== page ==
Slip Hook Non Overhead Lifting.jpgEye Hooks (Non-Cradle Grab & Slip Hooks): Standard Eye Hooks are not designed for overhead lifting, but instead are most often used for load securement with tie-down chains. Eye hooks are used in combination with various grades of chain including Grade 30, 43, 70 and 80. Eye hooks feature a simple circular attachment point for rigging chain or other attachments. Different grades of eye hooks have different working load limits, therefore you must ensure you use the correct hook grade and size for your application.


Rigging Hook Safety, Inspection, and Use

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The following are safety steps that need to be taken to inspect overhead and non-overhead lifting hooks before uss in lifting applications.

 

  • Discard rigging hooks that are worn more than 10% of the original dimension or are worn beyond a specific dimension or tolerance as provided in a wear allowance table, chart or diagram.
  • Discard hooks that have an increase in throat or slot opening more than 5% of the original opening (not to exceed 1/4 inch).
  • Discard hooks with any visibly apparent bend or twist from the plane of the unbent hook. Replace load pins that are permanently distorted.
  • Hooks should not be subjected to bending, exposed to sharp objects or tip loaded.
  • Replacement load pins shall be obtained from the manufacturer of the hook.

 

Rigging Hook Safety Steps

  • Care should be exercised during use, so the overhead crane hook is not abused or damaged.
  • Hooks attached to chain should be selected to match the size and working load limit of the chain.
  • Do not exceed the working load limit or shock load the chain or attachments. Loads applied rapidly or dropped freely can result in serious overloading of the hook.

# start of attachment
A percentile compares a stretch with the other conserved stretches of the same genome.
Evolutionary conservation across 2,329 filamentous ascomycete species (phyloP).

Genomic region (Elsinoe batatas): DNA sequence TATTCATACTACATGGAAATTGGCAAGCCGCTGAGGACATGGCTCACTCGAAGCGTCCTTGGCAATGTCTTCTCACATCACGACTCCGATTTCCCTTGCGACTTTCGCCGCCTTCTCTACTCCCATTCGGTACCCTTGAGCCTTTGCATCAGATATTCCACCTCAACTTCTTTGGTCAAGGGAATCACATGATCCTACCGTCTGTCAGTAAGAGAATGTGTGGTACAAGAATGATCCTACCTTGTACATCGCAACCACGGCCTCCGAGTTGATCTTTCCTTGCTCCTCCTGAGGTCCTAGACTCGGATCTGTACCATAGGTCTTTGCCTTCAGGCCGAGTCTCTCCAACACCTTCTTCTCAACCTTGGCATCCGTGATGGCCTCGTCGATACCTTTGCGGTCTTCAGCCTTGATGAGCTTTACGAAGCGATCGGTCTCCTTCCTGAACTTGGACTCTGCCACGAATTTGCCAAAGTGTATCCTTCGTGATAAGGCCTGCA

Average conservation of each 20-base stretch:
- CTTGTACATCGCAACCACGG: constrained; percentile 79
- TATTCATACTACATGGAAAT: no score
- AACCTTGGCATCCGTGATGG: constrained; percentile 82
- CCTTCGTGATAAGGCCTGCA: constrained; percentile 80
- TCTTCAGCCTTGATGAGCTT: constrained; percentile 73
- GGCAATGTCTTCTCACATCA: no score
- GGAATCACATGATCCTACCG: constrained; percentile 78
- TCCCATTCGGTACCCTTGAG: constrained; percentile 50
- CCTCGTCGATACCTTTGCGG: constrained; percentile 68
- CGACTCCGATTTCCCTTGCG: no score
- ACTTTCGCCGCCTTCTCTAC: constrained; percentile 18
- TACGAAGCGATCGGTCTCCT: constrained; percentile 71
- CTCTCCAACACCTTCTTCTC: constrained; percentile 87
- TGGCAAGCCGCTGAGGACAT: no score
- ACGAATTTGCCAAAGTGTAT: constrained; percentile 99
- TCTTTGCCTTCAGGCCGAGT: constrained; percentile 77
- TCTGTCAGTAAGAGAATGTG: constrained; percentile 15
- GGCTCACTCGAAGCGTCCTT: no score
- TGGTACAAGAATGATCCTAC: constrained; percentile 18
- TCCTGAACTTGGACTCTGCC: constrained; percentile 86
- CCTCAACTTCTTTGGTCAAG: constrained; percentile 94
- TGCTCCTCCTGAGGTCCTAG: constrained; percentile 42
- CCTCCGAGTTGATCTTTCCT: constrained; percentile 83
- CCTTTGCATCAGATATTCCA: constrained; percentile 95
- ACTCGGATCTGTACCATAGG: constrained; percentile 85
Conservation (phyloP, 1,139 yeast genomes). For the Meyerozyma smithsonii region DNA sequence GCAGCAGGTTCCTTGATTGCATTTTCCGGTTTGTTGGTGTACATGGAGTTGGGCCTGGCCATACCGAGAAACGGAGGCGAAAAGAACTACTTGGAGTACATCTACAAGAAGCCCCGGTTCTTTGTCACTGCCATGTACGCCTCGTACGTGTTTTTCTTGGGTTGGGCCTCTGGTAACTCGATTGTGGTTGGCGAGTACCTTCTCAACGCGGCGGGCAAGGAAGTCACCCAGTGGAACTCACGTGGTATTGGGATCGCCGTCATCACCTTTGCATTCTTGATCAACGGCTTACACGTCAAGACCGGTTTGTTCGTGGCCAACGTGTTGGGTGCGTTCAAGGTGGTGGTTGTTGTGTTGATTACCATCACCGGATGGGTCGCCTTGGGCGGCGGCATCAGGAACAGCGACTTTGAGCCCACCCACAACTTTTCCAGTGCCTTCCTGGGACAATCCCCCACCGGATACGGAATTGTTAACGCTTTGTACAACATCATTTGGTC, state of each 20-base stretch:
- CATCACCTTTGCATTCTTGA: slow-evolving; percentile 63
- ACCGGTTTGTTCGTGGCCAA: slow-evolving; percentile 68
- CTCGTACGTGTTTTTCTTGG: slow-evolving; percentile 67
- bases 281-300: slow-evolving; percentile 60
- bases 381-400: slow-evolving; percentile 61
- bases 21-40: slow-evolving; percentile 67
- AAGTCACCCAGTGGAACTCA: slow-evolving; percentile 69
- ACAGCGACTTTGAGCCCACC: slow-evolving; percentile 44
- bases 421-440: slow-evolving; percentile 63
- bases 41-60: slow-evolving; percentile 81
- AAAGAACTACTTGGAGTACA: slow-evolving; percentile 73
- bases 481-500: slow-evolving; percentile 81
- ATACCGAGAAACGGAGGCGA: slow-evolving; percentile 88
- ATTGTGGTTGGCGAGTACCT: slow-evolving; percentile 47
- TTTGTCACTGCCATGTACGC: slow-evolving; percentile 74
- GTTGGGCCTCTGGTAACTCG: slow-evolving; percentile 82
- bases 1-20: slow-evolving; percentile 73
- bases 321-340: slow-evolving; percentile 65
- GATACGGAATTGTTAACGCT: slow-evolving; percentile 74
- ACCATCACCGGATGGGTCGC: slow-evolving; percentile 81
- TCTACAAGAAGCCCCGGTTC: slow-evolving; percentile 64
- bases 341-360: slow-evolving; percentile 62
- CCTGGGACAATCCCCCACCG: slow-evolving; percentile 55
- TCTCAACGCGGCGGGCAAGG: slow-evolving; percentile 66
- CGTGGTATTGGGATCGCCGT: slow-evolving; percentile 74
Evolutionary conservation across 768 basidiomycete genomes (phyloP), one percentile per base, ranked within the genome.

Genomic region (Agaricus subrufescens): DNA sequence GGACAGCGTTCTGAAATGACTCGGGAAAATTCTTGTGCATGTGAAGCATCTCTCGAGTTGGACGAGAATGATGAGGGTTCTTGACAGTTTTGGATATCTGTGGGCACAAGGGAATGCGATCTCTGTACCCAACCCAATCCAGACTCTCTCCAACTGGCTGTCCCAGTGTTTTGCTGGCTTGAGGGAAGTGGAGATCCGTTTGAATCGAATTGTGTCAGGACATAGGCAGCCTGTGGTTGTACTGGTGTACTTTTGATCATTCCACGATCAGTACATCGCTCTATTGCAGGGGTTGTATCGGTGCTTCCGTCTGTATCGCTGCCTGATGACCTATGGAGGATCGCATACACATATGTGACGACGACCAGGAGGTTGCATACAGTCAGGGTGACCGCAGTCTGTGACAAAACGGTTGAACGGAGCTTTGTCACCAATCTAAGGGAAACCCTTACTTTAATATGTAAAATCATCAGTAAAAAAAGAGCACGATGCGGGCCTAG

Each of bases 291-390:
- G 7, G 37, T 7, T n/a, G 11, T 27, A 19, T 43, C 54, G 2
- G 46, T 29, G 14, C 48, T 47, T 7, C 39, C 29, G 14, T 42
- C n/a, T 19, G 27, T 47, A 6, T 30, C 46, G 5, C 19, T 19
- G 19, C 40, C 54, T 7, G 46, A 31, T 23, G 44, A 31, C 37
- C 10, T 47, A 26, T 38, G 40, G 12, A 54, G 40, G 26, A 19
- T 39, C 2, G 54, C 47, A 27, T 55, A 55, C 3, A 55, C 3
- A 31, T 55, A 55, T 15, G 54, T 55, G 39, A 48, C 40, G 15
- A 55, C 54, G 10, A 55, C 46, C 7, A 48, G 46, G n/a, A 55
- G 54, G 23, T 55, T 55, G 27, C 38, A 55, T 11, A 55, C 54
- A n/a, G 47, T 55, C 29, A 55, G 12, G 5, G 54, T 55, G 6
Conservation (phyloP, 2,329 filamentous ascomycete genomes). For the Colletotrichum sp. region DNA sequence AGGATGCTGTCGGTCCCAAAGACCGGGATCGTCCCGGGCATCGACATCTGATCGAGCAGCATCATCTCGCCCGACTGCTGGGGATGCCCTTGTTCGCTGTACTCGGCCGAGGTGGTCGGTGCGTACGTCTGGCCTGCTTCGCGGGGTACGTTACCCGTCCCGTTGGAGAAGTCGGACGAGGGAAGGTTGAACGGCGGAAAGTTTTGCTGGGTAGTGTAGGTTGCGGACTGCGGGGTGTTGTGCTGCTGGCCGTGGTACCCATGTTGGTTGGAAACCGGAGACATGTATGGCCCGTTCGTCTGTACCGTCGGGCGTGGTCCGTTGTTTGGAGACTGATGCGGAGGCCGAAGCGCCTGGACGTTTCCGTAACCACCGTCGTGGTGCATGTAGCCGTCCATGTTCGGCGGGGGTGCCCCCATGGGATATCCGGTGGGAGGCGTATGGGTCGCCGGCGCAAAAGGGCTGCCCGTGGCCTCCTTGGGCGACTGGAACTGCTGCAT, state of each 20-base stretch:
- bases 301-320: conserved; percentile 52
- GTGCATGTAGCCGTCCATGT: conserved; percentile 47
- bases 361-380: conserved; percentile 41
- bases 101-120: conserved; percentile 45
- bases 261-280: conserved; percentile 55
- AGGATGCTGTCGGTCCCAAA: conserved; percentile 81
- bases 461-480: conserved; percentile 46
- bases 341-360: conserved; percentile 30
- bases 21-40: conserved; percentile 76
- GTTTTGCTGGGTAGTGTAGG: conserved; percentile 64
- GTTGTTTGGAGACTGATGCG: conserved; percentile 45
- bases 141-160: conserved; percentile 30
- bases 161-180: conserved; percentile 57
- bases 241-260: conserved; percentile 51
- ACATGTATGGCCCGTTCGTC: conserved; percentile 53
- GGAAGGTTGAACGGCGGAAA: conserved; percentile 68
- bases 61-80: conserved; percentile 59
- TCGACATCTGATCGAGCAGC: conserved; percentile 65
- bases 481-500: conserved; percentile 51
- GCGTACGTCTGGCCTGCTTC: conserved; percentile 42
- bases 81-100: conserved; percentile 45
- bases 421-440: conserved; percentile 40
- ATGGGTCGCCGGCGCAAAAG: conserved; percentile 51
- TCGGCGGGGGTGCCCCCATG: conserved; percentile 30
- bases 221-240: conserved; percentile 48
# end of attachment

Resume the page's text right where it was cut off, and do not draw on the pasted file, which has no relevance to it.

• Use proper size chain in the throat of the grab hook. s Hooks should not be subjected to bending, exposed to sharp objects, tip loaded (unless specified by the manufacturer) or loaded in a manner inconsistent with its design.
  • Avoid exposure to corrosive mediums or high temperatures that could affect the thermal treatment and strength of the hook.
  • Hooks can be used from -40 degrees F to 400 degrees F without reduction of working load limit

 


Correct Lifting Operation With Hooks

When rigging and lifting a load its important the hook is correctly positioned where the weight of object being listed is applied in the bowl or saddle of the hook. Side, back and or tip loading are conditions that reduce the hooks lifting capacity and can cause damage to the hook (see illustration below).

How Not to Attach Hook When Lifting Load

  • Determine that the weight of the load to be lifted does not exceed the load rating of the hook.
  • Avoid shock loading
  • Center the load in the base (bowl or saddle) of the hook to prevent point loading of the hook.
  • Do not use overhead crane hooks in such a manner as to place a side or back load on the hook.
  • When using a device to bridge the throat opening of the hook, ensure that no portion of the load is carried by the bridging device.
  • Keep hands and fingers from between the hook and the load.
  • Load duplex (sister) hooks equally on both sides, unless the hook is specifically designed for single loading.
  • Do not load the pinhole in duplex (sister) hooks beyond the rated load of the hook.

 

Lifting Hook Maintenance

  • A safety hook latch that is inoperative or missing shall be repaired or replaced.
  • A hook with a latch that does not bridge the throat opening shall be removed from service until the latch is replaced or repaired and the hook is examined for deformation with special attention to the throat opening.
  • A designated person shall repair cracks, nicks, and gouges by grinding longitudinally, following the contour of the hook, provided no dimension is reduced more than 10 percent (or as recommended by the manufacturer) of its original value.
  • All other repairs shall be performed by the manufacturer or a qualified person.
  • Replacement parts, such as load pins for clevis hooks, shall be at least equal to the original manufacturer’s specifications.